FST Media: Taking a step back home again, the Hayne Royal Commission into the Financial Services has clearly dealt a reputational blow to the industry. Do you feel with the advent of the 4IR, the financial services industry will be able to leverage digital innovations become better and more trusted service providers?
Scopelliti: When it comes to trust, our research found that 94 per cent of financial institutions ranked cyber and information security as the technology area predicted to have the greatest impact over the next three years. This is significantly greater than any other industry, so its clear FSIs understand better than most the catalyst that cyber and information security plays in the 4IR.
More than two-thirds of financial institutions ranked big data, analytics, algorithms, APIs and AI as having the greatest impact over the coming years, significantly greater than other sectors. What this suggests is that financial institutions are acutely aware of the risks that can emerge in these new and emerging technology areas, and for those reasons they’re experimenting accordingly but cautiously.
We see this in their approach to experimentation in areas like blockchain, for example, with the participation of Australian banks in many global consortiums for the advancement of the technology, as well as their early adoption of AI across a wide range of use-cases.
FST Media: Do you feel then that FSIs are inherently sensitive to customers’ concerns around data protection and privacy?
Scopelliti: Indeed. And if we think about this, we didn’t design our conventions of identity, privacy, and security from a digital perspective; we’ve reached that point in our digital evolution where we’re about to embark upon the next industrial revolution, so now is the right time for enterprises to really think about the relationship between the way businesses and people operate their digital lives and cyber and information security.
FST Media: You’ve just released your first book, Youthquake 4.0, which looks at the confluence of an emerging – and increasingly influential – Millennial cohort with the explosion of digital and social communication technologies. How do you feel the demands and expectations of Millennials and Gen Zs will continue to transform FSIs?
Scopelliti: Conversational technologies – fuelled by the behavioural change associated with Gen Z – will do to banking experiences what mobiles did in the hands of millennials.
The speed, scale, and impact of the 4IR is predicted to be unlike any other. When you put that in the hands of a second generation of mobile-only consumers, you can expect that their demands are going to be very different from those of other generations. And, with the augmentation of our physical and digital worlds, we’re now on the cusp of a completely different way of interacting, and conversational technologies are really leading the way on that.
But when you start augmenting virtual assistants with AI, you open the possibility of completely new and different frictionless experiences that will take us to that next level of expectation in the way that we experience financial services, and Gen Z will be the generation that will push that into its demand cycle.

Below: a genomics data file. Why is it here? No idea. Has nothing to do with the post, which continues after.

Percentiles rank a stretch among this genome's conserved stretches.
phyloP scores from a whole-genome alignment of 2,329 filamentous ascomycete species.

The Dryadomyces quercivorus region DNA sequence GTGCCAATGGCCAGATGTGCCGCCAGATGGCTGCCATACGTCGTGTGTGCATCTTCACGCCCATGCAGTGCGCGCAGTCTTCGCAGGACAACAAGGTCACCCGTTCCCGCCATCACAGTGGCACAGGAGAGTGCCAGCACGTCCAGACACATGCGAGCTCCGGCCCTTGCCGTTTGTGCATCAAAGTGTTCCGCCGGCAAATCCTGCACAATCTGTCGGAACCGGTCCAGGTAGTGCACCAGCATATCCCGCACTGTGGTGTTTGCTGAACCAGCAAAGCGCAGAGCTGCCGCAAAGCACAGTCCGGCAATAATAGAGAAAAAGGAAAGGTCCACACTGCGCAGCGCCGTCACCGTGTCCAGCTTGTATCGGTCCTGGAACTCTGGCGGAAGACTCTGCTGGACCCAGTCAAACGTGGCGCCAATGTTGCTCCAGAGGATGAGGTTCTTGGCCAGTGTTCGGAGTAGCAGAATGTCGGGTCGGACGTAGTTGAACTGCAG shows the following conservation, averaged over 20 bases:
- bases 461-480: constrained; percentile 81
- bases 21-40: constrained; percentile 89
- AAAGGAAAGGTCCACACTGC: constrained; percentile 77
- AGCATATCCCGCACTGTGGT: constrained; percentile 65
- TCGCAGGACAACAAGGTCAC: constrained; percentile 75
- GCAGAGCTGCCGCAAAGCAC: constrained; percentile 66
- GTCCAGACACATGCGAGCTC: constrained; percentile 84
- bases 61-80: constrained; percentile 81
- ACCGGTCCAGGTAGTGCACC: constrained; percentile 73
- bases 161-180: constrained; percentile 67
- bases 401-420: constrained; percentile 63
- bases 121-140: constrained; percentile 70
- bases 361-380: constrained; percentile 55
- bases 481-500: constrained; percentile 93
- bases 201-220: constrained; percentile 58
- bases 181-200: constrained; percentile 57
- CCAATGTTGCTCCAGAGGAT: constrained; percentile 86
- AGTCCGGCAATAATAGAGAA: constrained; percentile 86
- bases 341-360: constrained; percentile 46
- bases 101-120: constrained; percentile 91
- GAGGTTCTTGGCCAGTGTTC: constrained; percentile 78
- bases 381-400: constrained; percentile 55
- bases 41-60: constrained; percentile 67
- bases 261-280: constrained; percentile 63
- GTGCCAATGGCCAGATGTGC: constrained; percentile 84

FST Media: There is a sense among customers that a true omnichannel experience isn’t quite there yet with many banks and insurers. For example, customers may deal with several customer service representatives or online service portals on multiple occasions, and yet there is little or no ongoing record of their interactions with the company. What can FSIs do to ensure they deliver seamless, omnichannel experiences for their customers?
Scopelliti: What you have there is an expectation of personalisation – the institution should know that you might have an application for a product or service in flight; they should know that perhaps you’ve already made two or three enquiries through one channel. This is all about ‘markets of one’.
Where technology is taking us to is a place where we should be expecting much greater degrees of personalisation in the way we interact with organisations that play a frequent role in our lives, including financial services.
FST Media: Taking a more general look at the industry now in an age of continuous disruption, what do you consider the biggest digital transformation hurdle for FSIs today?
Scopelliti: Our research indicates that Australian enterprises have not reached their exponential performance optimisation to compete against this new breed of platform-based, data-intensive, ‘capital-lite’ organisations.
The most significant gaps we found were cultural, capability, and operational differences in the areas of data analytics, algorithms, automation of processes, experimentation, and risk-taking.
There is also a significant intolerance for failure when it comes to innovation and risk-taking; one in two executives from financial services reported to us that innovation is pursued in name only or it is a career-limiting. Whilst the aspirations may be there, enterprise digital strategies aren’t, and closing these gaps will require a re-balancing of investment strategic focus, which we found to be on maintaining the current traditional model as opposed to more transformational models.
FST Media: What single technology do you feel will have the most far-reaching impact on FSI as we transition into the 4IR?
Scopelliti: We’ve developed a blueprint that requires adapting to four key shifts in the way that the network economy has changed the way businesses work in the areas of multi-sided markets, hyper-scaled platforms, network marketplaces, and next-generation software-defined networks.